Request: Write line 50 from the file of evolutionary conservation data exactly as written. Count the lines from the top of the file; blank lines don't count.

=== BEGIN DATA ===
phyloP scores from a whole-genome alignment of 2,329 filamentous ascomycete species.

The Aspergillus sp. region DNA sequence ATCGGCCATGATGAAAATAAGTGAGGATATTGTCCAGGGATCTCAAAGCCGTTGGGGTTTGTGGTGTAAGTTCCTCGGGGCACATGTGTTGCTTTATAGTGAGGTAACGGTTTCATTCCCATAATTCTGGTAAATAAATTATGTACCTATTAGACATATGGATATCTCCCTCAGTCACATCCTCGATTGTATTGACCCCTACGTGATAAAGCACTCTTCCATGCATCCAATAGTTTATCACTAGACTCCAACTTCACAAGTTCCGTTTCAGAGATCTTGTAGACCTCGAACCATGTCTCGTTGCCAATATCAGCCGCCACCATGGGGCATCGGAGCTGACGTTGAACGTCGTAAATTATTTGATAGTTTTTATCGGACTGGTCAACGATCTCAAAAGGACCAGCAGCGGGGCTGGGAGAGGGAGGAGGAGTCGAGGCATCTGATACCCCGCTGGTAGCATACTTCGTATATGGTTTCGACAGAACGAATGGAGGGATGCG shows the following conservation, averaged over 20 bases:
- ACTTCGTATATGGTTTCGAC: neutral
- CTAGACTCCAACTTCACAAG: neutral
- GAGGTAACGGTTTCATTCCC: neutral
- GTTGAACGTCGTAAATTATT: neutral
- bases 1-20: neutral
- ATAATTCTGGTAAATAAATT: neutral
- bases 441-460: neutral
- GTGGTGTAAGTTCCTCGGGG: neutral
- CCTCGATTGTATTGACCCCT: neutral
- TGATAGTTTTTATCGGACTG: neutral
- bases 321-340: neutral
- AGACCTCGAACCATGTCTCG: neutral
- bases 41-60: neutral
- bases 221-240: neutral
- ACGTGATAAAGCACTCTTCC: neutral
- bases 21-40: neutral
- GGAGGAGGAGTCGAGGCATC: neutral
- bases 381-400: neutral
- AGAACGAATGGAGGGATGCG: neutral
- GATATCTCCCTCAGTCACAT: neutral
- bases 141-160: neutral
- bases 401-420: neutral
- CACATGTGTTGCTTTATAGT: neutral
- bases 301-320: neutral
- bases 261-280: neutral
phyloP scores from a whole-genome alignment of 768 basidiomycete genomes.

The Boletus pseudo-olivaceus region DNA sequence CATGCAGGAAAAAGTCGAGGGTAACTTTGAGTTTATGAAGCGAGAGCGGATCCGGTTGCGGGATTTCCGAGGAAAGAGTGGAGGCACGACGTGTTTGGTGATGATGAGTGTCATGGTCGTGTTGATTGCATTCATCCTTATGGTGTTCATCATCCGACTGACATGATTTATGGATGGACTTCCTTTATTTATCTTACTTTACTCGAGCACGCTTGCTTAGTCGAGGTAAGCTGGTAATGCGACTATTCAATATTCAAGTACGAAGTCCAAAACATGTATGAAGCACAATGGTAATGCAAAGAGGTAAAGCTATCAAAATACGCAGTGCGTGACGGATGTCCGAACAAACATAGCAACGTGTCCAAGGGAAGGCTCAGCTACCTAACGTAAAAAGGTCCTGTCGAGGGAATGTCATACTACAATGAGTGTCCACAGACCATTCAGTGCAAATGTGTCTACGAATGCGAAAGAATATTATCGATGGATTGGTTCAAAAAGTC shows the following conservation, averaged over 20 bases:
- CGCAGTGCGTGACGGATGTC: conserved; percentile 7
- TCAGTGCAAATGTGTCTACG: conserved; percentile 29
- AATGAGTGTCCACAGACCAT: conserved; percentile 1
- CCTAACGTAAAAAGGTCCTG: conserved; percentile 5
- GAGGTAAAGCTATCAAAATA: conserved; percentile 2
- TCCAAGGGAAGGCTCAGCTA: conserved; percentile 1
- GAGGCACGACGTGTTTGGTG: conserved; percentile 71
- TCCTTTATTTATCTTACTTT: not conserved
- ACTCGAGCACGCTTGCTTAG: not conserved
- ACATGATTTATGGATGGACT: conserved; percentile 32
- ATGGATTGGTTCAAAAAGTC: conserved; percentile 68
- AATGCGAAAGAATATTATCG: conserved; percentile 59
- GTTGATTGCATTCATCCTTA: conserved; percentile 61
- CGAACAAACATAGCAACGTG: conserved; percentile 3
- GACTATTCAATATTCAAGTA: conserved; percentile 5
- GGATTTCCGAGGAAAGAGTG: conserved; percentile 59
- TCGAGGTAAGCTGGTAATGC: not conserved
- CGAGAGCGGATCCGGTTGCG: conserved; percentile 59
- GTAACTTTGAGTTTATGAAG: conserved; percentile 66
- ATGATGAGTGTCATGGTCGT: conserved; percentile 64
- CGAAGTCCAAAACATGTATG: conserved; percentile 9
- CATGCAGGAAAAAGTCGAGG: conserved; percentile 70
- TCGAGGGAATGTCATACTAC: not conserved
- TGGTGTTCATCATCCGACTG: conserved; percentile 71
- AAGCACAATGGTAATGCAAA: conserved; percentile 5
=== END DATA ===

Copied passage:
- CGAAGTCCAAAACATGTATG: conserved; percentile 9